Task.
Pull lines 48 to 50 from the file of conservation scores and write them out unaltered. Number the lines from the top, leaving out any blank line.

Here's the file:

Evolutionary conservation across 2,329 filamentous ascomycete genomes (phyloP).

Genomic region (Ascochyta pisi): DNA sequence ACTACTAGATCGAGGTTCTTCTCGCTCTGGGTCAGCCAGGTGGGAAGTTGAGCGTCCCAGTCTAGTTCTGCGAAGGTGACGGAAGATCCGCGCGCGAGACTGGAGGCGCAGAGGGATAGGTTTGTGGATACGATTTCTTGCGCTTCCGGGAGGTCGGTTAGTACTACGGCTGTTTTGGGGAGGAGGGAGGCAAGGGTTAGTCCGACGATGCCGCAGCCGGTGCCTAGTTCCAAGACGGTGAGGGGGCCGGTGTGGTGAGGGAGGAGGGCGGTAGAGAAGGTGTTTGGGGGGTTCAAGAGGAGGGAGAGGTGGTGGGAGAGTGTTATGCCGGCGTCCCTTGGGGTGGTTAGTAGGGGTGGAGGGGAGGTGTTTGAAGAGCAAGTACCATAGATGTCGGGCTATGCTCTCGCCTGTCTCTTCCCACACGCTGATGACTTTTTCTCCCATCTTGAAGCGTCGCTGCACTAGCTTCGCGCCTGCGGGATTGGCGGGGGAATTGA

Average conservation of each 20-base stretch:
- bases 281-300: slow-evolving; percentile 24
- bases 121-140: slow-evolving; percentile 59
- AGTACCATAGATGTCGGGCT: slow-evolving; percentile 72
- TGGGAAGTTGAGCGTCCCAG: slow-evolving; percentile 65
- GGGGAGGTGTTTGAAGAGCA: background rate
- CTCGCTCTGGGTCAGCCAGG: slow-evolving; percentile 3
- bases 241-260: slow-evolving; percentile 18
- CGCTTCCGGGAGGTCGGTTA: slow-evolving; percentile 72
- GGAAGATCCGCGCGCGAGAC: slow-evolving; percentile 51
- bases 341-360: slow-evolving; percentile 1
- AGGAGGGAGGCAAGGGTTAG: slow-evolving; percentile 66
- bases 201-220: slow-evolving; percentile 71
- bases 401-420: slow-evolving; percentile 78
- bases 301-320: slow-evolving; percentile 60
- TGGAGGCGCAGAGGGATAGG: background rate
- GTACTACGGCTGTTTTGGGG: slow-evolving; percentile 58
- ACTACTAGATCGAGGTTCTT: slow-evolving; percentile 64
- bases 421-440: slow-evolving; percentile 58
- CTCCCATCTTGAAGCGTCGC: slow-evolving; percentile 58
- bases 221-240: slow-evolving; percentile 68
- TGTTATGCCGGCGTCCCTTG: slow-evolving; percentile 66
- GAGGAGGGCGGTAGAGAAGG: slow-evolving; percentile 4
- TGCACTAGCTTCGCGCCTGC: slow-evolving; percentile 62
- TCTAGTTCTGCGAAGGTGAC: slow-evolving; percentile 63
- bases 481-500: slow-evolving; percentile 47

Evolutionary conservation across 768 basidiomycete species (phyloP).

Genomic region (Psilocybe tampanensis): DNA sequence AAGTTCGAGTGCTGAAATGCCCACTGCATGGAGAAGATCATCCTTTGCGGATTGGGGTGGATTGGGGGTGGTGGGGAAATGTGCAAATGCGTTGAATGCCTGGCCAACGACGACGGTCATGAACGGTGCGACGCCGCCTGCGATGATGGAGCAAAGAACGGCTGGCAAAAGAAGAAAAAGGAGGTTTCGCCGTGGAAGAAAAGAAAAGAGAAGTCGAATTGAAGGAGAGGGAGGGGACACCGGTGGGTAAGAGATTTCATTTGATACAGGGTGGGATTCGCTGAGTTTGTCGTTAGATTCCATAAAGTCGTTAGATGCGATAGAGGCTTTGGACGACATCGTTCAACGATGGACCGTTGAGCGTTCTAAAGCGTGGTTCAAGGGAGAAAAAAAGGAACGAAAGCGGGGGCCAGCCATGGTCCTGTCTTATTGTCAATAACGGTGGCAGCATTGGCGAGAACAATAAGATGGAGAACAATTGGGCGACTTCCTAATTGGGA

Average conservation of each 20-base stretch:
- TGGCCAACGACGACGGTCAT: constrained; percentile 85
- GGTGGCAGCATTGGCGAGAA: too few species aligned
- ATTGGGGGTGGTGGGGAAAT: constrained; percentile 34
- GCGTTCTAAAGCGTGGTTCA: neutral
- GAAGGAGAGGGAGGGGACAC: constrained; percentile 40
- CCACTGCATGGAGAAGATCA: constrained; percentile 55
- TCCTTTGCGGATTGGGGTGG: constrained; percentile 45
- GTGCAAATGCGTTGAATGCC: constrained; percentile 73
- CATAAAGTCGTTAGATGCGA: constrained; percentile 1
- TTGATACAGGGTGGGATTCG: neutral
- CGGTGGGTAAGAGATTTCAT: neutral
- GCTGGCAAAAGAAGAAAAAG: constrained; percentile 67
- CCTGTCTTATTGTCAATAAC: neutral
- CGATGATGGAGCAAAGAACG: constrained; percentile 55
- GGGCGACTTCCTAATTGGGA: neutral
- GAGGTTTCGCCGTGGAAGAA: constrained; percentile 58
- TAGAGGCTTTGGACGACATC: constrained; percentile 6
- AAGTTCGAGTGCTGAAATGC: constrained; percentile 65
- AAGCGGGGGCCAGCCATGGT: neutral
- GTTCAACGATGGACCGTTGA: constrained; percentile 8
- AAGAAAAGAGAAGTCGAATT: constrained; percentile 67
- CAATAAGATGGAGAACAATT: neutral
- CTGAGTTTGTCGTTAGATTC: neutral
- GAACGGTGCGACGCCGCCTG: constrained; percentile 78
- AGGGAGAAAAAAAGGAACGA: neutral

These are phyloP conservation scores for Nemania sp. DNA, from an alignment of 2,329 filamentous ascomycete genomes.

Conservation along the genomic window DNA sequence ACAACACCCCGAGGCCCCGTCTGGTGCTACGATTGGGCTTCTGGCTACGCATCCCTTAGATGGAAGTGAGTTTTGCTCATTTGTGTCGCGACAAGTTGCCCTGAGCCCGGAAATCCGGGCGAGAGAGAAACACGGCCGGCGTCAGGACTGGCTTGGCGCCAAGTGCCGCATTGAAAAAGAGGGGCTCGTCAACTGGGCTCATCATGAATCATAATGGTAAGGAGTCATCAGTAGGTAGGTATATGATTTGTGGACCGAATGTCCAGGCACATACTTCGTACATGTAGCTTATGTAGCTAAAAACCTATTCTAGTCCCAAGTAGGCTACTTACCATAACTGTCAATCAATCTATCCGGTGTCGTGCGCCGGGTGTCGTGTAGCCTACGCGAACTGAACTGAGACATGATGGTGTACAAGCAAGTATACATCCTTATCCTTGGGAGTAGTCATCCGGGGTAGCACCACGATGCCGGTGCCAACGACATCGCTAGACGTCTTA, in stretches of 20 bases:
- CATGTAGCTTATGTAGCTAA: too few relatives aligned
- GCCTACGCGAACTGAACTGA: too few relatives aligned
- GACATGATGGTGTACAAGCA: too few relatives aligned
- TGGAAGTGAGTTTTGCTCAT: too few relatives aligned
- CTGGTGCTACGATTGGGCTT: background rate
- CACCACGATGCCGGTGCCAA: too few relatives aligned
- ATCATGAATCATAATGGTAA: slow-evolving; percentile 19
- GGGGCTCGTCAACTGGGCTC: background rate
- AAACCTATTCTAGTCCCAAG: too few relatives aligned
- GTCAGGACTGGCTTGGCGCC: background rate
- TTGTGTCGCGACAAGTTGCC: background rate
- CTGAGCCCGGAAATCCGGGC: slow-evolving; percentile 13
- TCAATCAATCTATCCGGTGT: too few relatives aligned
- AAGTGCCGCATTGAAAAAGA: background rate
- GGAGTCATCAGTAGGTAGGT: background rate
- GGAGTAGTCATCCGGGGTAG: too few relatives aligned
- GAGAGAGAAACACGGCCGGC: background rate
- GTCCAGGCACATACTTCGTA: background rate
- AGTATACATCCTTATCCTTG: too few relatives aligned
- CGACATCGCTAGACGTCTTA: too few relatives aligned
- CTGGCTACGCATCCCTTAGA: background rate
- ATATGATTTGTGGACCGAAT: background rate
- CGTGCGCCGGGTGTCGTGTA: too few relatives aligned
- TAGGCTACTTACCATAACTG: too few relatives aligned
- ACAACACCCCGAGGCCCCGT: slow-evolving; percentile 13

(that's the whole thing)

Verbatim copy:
- TAGAGGCTTTGGACGACATC: constrained; percentile 6
- AAGTTCGAGTGCTGAAATGC: constrained; percentile 65
- AAGCGGGGGCCAGCCATGGT: neutral